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Multithreading - User Interface

Posted on 1997-04-22
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Last Modified: 2013-12-04
I need to write a multithreaded application. The main application thread is going to handle all the user interface. The worker thread is going to perform all the background tasks. It is a going to be a long process and there is a need to display to the user a choice to let the process continue or abort in-between. Also, a user needs to be informed as to what stage is the worker thread in. For example, if the worker thread is copying files, a message needs to be displayed that says "Now copying files...". When the status changes to something else, a new message needs to be displayed. I can handle the worker thread. The question is : In the user interface thread, what kind of dialog box/notification should I use so as to handle this situation ? The user interface is NOT written using the MFC classes. I need to use only win32 functions to handle all that. Please help.
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Question by:psapra
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4 Comments
 
LVL 15

Accepted Solution

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NickRepin earned 200 total points
ID: 1396894
There is simple enougth method to display current state of background thread. Just use shared memory for bkgnd and user interface threads. For example:

// Shared variable, do not use  __thread keyword
char msg[120]="";

//Bkgnd thread
void BkgndThread(void)
{
   // Starting;
   strcpy(msg,"Thread started");
   //...
   // CopyFile
   strcpy(msg,"Now copying files...");
   //... etc.
}
void UserInterfaceThread()
{
   CreateTimer(1,5000)   // For example, update status in 5 sec
   CreateBackgroundThread();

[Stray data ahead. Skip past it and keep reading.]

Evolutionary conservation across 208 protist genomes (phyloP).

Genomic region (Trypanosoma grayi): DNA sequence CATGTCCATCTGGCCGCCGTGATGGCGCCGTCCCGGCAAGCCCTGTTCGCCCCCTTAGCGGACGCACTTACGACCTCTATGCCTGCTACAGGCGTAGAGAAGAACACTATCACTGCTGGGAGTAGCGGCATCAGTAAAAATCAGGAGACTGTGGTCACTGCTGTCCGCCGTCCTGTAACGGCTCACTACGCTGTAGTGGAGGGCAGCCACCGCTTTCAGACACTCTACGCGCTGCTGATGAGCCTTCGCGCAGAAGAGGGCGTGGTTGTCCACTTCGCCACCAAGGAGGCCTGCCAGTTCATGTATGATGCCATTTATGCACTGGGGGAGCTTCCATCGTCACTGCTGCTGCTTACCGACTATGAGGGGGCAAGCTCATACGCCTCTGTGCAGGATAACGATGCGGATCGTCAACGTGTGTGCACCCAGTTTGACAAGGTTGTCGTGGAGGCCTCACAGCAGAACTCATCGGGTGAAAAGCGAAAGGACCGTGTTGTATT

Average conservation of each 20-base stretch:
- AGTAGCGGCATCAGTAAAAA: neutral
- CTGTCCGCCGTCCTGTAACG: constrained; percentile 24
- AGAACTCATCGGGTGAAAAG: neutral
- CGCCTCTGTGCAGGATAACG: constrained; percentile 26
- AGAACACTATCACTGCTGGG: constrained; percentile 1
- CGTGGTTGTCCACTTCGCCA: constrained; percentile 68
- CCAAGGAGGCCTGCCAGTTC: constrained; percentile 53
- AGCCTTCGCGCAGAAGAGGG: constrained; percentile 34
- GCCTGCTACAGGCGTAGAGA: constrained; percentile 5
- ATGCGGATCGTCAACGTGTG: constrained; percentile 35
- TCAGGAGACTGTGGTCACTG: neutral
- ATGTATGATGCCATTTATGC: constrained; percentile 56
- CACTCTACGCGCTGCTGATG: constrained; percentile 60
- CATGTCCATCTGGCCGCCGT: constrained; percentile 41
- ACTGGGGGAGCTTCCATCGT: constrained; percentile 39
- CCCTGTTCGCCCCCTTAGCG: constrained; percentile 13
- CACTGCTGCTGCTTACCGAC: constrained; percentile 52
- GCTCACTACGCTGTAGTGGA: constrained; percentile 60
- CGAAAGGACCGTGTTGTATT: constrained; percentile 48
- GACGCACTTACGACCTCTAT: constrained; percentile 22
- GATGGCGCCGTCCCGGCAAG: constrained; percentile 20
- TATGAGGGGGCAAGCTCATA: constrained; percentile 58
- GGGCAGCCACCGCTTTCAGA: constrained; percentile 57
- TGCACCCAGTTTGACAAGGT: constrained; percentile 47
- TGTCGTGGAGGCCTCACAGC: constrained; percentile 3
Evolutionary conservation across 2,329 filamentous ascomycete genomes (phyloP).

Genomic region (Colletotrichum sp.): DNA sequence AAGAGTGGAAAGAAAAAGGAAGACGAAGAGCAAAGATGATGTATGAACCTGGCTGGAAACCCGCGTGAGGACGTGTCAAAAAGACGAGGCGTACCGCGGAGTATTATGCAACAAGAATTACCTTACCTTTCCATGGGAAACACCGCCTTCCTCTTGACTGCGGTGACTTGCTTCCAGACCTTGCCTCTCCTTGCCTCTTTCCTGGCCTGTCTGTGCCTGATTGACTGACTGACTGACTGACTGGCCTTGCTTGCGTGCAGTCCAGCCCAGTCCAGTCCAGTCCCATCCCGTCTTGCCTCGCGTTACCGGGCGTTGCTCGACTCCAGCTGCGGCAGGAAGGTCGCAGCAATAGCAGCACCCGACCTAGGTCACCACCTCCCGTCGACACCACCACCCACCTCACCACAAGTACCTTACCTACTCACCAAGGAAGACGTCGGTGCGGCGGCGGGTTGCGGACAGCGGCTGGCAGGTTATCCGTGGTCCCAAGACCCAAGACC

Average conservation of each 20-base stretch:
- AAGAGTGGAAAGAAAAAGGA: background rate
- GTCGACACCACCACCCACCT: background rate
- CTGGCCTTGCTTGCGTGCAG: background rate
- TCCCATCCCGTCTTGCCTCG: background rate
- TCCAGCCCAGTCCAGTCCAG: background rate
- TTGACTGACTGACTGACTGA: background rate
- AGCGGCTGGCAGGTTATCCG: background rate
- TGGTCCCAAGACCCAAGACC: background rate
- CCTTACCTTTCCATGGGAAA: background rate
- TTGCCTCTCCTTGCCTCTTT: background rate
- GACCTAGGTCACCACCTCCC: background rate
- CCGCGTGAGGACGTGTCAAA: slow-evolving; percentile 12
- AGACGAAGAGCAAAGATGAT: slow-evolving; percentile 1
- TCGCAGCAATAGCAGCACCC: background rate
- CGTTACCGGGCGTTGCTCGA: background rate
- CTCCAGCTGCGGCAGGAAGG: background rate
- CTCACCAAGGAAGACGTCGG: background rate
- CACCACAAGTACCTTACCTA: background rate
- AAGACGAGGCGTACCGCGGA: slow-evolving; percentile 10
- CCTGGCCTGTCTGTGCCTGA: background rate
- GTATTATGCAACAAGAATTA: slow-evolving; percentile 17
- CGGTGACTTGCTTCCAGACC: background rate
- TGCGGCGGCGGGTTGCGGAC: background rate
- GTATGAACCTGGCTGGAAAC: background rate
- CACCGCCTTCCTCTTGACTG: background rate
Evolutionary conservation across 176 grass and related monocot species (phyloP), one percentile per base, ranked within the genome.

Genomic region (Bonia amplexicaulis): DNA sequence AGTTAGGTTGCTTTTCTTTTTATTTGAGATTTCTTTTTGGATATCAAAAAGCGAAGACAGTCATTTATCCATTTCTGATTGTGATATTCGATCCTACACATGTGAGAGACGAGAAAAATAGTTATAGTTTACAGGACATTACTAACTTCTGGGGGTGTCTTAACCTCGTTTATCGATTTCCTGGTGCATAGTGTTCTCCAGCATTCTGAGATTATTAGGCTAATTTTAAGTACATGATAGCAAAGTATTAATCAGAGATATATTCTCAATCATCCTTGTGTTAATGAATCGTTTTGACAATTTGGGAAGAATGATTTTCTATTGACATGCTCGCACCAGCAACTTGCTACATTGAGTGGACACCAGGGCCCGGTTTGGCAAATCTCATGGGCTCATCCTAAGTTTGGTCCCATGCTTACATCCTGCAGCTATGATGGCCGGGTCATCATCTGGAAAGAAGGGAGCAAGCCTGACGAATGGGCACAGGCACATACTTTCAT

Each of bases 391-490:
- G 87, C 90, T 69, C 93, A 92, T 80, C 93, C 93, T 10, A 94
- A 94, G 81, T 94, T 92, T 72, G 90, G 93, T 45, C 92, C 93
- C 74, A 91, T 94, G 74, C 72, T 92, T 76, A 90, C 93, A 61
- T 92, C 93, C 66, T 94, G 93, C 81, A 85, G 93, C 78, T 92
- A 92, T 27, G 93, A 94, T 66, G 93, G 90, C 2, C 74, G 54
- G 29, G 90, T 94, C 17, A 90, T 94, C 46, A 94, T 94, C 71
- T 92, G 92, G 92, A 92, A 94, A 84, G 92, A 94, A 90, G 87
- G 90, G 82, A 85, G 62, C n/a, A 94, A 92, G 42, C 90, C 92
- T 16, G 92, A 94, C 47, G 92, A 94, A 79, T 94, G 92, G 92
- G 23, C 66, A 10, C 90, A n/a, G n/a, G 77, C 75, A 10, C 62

}
LRESULT WindowProc(...)
{
   case WM_TIMER:
        SetText(statuscontrol,msg);
}

Of course, it may cause problems, ie SetText may be invoking while strcpy() performing string copying. To avoid this you can use EnterCriticalSection/LeaveCriticalSection before/after 'dangerous' code.

Also you can check 'exit flag' in bkgnd thread from time to time.

Or, use CreateEvent() & WaitForSingleObject() to perform all this task. I.e., bkgnd thread copies status string to msg and sets event to signaled state. User-interface thread waits for this event and displays status string when event occures.
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Expert Comment

by:markusk
ID: 1396895
I think you should rather send messages from the thread to your main window than updating the control bar on a timer base. This will be more effective and flexible.
0
 

Author Comment

by:psapra
ID: 1396896
'Markusk' - I'd like to get some more details on sending messages between the worker thread and main thread.

NickRepin - I was thinking along the same lines as you had suggested. The only difference was that instead of a string message, I was deciding on a set of enumerated messages. I could declare a global volatile variable. The worker thread updates the value of this global variable. In the main thread, I can switch on the global variable's value and display the appropriate message. My question still remains - What call do I use to display a dialog box that does not wait for a user input like a modal dialog box ? Also this should be capable of handling a user input if 'Cancel' is clicked. How do I handle the creation & destruction of this dialog box ?

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LVL 15

Expert Comment

by:NickRepin
ID: 1396897
You should use WinAPI's CreateDialog() to display a modeless dialog instead of DialogBox(). To destroy a modeless dialog box use  DestroyWindow() function.

If your background thread uses linear code model (i.e. not messages handling) then you should call CreateDialog() in main or auxiliary (third) thread.
1. Create background thread
2..Create modeless dialog and store dialog's handle returned by CreateDialog() to thread-shared variable.
Now the main thread may continue processing of other job.

if user presses "Cancel" then dialog box procedure must use TerminateThread()/'abort-flag'/other to terminate background thread and DestroyWindow() to close itself .

While working, background thread may post via PostMessage() (SendMessage()) the enumerated messages directly to dialog box procedure to display its current status.

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